It is wide though so do take that into consideration.

      We use it with the plastic front rolled up and just the mesh. Once I get fenders on my bike (and my partner’s) we will perhaps take that up too for a fresh air feel for him. The roll bar handle and frame would protect.

      AS far as taking to it he didn’t like it at first so we stopped using it thinking it a wasted purchase. Then a bit later on we tried it again and he was bubbly and giggling as we went along. Absolutely loved it. He looks around all the time then when he’s bored he just picks up a toy or book. He even got a positive comment from two older road bikers once about them approving in his reading as we rode around. Plus he sleeps well in it. We plan a tour with him in the trailer (wiht child seat backup for a change). Really good buy IMO. Plus we got it really cheap for some reason (it was the latest model too).

  • Adam

    Hi Natalie, Thanks for a fantastic review. We’ve also relied upon your review of balance bikes for our 3-year-old twins. We’re looking for a bike trailer and are prioritizing safety, width, and price. The Croozer 2 just doesn’t seem to be readily available online any longer, and where we do find it it isn’t going for the price you have listed here. That leaves a Burley (many benefits, of course, but ouch! the price) and the InStep 2. We are leaning toward the InStep for financial reasons, but we learned through the video on the Amazon page for the Burley D’Lite that the D’Lite has an attachment that prevents the trailer from rolling if the bike goes down. Do you know if this is a standard feature for all trailer attachments, so that we could expect the InStep to have it as well? What about the other safety features of the Burley – don’t all trailers have roll bars, for example?

    Thanks again!

    • http://www.twowheelingtots.com/ Natalie

      Yes, all trailers have to have an attachment of sorts to prevent the trailers from flipping over, but honestly, the Burley’s system is phenomenal and is worth the upgrade in price. All trailer also have a roll cage, but Burley actually puts their trailers through multiple crash tests to ensure the safety of their trailer, while lower-end models do not. For the Croozer 2, you are right in that it looks like they raised their prices, so I will have to adjust it on the chart. If you need to save money, I would certainly look or a used Burley or Chariot, as they are well made and hold up nicely with time.

      • Adam

        Thanks so much, Natalie and Paul. Seems like the Burley is the best option. FYI, looks like that link is for the single-passenger Croozer.

      • Adam

        One more quick question: Do you think that mainly for city riding it’s best to go for the Cub, with its indestructible bottom, or is it better to get a D’Lite, which is of course lighter?

        • http://www.twowheelingtots.com/ Natalie

          If you are sticking to city riding and don’t plan on going up a lot of hills, then the Cub might be a good option for it. It is certainly heavier, but it is also the most versatile as the hard bottom allows you to use it for hauling cargo as well. I would probably go for the D’lite to save on weight, but the choice is really up to you!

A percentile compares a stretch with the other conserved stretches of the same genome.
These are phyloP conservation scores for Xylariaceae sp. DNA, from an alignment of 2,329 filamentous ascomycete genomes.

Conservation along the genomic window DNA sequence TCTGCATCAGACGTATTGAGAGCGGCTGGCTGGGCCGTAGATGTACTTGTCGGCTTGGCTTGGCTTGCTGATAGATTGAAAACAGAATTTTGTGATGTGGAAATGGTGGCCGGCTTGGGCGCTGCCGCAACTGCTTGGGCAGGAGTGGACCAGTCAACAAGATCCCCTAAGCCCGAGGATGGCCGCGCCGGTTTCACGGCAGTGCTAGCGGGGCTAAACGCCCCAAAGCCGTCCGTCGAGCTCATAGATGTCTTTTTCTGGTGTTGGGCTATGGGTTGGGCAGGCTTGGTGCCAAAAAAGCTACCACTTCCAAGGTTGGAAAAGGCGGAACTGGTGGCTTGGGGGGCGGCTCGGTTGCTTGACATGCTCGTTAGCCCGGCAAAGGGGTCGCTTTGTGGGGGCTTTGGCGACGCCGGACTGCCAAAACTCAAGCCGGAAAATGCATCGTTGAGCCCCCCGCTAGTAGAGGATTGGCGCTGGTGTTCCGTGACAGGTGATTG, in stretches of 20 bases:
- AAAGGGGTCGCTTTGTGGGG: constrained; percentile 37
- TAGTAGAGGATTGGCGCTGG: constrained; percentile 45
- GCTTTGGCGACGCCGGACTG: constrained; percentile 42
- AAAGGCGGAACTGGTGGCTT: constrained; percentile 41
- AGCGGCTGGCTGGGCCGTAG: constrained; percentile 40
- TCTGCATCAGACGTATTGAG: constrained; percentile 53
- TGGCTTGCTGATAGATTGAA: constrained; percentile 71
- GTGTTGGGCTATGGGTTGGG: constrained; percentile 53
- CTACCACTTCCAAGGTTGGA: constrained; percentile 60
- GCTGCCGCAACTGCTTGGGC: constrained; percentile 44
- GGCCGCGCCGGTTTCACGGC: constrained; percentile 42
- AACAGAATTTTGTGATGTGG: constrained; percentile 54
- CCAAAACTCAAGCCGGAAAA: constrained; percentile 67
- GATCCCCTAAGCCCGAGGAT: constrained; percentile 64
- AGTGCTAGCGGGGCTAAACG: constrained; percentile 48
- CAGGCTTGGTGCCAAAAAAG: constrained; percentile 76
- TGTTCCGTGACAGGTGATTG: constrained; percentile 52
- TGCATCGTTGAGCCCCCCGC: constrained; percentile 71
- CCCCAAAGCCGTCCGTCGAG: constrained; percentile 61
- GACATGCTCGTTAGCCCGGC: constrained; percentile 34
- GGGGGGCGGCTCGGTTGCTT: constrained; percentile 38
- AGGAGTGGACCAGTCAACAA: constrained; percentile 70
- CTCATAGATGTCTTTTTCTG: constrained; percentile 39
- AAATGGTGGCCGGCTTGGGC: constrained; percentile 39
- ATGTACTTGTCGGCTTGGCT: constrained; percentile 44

• http://www.twowheelingtots.com/ Natalie
    • Tall Paul

      What is that attachment? We have the burley d-lite and I don’t know of anything that matches that description. Although there seems to be no way for it to flip. The link with the bike is fully flexible and you can lay the bike on its side without affecting the trailer. It is well made and quite rugged so I reckon even if you somehow had a nasty crash and it flipped the strapped in child would come off ok if very shaken up but not hurt. Not planning of finding out of course. the fixing point to your bike works very well. If you can afford the burley it is a good product and should last a while (assuming your child likes it and keeps liking it).

      • http://www.twowheelingtots.com/ Natalie

        Paul, your right in that the word “attachment” is misleading. I assumed he was speaking of the “rubberized” mounting bracket that attaches the trailer arm to the hitch as shown below. Plus, I agree with you that Burley’s are certainly worth the extra money!

  • Erin

    Thank you for this list. I don’t think I would have heard of Wike otherwise. Our kids are extremely tall and we were getting frustrated searching for a trailer for them. We just ordered ours and I’m super excited about it. Your page was extremely helpful. Thank you!

    • http://www.twowheelingtots.com/ Natalie

      Glad to be of help and, if you get a chance, please report back on how you like the Wike trailers. I have only heard good things about them, but have yet to have a chance to see one in person.

  • Tricia

    Despite all of your charts, I still didn’t find the information I was looking for. My bike has a quick release axle so I need a bike trailer attachment that I can attach to the frame. This is information has been very difficult to research but critical to the safety of my children while in their trailer. The axle keeps bending and becomes loose with my current Allen trailer because the it attaches to the axle. If you could recommend a trailer that converts to a stroller, for two 35 lbs children, I ride mostly urban hills, and has an attachment that you connect directly to the frame of the bike. Thanks!

    • http://www.twowheelingtots.com/ Natalie

      Wow, a bending axel is completely not acceptable. Are you using the axel that came with your bike? If so, I would highly recommend going to a bike shop and picking up a new, high-quality axel. Due to cheaper axels (quick release and standard) used in some bikes, Chariot trailers actually include a new axel to use with the trailer in bike mode to ensure that the axel is strong enough to take on the additional weight of the trailer. If you prefer not to worry about mounting to the axel, the only trailer that I know of that would work would be the Weehoo i-GoPro 2. Instead of attaching to the axel, it attaches to the seat post.